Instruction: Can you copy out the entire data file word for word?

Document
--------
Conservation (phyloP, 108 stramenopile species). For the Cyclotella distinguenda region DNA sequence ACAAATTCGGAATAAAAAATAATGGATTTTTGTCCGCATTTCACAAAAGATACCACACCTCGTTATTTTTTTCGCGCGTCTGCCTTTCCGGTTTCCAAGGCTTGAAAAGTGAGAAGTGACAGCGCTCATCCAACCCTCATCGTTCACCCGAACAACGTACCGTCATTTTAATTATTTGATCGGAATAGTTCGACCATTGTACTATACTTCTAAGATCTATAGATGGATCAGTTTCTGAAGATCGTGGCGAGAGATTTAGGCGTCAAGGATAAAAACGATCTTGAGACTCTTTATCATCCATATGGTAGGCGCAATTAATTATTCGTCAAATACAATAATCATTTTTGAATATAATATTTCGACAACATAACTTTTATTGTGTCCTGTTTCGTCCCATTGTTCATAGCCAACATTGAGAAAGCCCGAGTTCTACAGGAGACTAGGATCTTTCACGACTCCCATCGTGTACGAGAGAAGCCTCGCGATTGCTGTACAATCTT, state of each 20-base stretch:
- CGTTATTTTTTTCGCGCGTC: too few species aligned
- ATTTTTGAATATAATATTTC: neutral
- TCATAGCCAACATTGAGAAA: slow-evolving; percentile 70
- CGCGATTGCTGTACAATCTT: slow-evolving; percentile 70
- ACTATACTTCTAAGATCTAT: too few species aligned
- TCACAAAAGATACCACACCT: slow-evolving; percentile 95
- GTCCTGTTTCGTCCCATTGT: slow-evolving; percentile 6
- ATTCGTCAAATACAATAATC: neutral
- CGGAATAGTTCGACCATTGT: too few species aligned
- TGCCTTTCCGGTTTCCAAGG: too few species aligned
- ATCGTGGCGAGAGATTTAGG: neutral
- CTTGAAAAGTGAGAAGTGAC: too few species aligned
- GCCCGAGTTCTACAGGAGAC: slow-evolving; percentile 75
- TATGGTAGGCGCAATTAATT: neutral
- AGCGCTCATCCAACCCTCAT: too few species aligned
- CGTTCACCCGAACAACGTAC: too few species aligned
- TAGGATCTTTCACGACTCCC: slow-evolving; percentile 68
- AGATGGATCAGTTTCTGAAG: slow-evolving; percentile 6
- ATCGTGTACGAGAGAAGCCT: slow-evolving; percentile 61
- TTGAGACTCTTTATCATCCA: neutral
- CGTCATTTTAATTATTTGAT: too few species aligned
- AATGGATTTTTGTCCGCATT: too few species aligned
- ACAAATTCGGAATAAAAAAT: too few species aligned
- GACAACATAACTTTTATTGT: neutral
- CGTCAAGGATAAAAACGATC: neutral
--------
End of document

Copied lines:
Conservation (phyloP, 108 stramenopile species). For the Cyclotella distinguenda region DNA sequence ACAAATTCGGAATAAAAAATAATGGATTTTTGTCCGCATTTCACAAAAGATACCACACCTCGTTATTTTTTTCGCGCGTCTGCCTTTCCGGTTTCCAAGGCTTGAAAAGTGAGAAGTGACAGCGCTCATCCAACCCTCATCGTTCACCCGAACAACGTACCGTCATTTTAATTATTTGATCGGAATAGTTCGACCATTGTACTATACTTCTAAGATCTATAGATGGATCAGTTTCTGAAGATCGTGGCGAGAGATTTAGGCGTCAAGGATAAAAACGATCTTGAGACTCTTTATCATCCATATGGTAGGCGCAATTAATTATTCGTCAAATACAATAATCATTTTTGAATATAATATTTCGACAACATAACTTTTATTGTGTCCTGTTTCGTCCCATTGTTCATAGCCAACATTGAGAAAGCCCGAGTTCTACAGGAGACTAGGATCTTTCACGACTCCCATCGTGTACGAGAGAAGCCTCGCGATTGCTGTACAATCTT, state of each 20-base stretch:
- CGTTATTTTTTTCGCGCGTC: too few species aligned
- ATTTTTGAATATAATATTTC: neutral
- TCATAGCCAACATTGAGAAA: slow-evolving; percentile 70
- CGCGATTGCTGTACAATCTT: slow-evolving; percentile 70
- ACTATACTTCTAAGATCTAT: too few species aligned
- TCACAAAAGATACCACACCT: slow-evolving; percentile 95
- GTCCTGTTTCGTCCCATTGT: slow-evolving; percentile 6
- ATTCGTCAAATACAATAATC: neutral
- CGGAATAGTTCGACCATTGT: too few species aligned
- TGCCTTTCCGGTTTCCAAGG: too few species aligned
- ATCGTGGCGAGAGATTTAGG: neutral
- CTTGAAAAGTGAGAAGTGAC: too few species aligned
- GCCCGAGTTCTACAGGAGAC: slow-evolving; percentile 75
- TATGGTAGGCGCAATTAATT: neutral
- AGCGCTCATCCAACCCTCAT: too few species aligned
- CGTTCACCCGAACAACGTAC: too few species aligned
- TAGGATCTTTCACGACTCCC: slow-evolving; percentile 68
- AGATGGATCAGTTTCTGAAG: slow-evolving; percentile 6
- ATCGTGTACGAGAGAAGCCT: slow-evolving; percentile 61
- TTGAGACTCTTTATCATCCA: neutral
- CGTCATTTTAATTATTTGAT: too few species aligned
- AATGGATTTTTGTCCGCATT: too few species aligned
- ACAAATTCGGAATAAAAAAT: too few species aligned
- GACAACATAACTTTTATTGT: neutral
- CGTCAAGGATAAAAACGATC: neutral